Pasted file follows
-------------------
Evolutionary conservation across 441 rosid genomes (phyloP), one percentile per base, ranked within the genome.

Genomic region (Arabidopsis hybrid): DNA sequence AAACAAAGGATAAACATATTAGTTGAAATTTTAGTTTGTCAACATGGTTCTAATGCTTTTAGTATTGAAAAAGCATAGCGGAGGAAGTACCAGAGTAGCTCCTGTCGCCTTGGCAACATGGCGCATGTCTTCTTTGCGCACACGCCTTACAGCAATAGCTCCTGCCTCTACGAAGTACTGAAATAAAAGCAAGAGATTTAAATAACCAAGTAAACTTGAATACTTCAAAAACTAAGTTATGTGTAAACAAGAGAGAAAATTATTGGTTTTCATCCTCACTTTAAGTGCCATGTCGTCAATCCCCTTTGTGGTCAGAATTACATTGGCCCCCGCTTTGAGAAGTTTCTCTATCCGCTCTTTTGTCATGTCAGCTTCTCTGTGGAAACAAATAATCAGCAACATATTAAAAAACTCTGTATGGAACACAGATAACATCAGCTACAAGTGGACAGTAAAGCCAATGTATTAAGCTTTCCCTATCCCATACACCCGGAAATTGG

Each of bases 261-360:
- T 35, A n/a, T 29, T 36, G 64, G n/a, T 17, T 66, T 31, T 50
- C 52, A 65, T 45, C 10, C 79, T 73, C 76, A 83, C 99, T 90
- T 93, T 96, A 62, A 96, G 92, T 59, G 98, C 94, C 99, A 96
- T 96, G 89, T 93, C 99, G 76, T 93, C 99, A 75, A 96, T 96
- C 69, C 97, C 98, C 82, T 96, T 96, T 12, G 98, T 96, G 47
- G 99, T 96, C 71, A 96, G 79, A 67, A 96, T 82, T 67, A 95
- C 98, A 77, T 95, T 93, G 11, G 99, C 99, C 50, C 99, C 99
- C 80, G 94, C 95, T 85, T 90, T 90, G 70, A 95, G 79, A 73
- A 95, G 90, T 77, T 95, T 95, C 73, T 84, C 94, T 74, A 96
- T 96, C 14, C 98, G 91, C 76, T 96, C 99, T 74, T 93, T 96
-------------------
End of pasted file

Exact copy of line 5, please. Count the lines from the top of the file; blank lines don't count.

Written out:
- C 52, A 65, T 45, C 10, C 79, T 73, C 76, A 83, C 99, T 90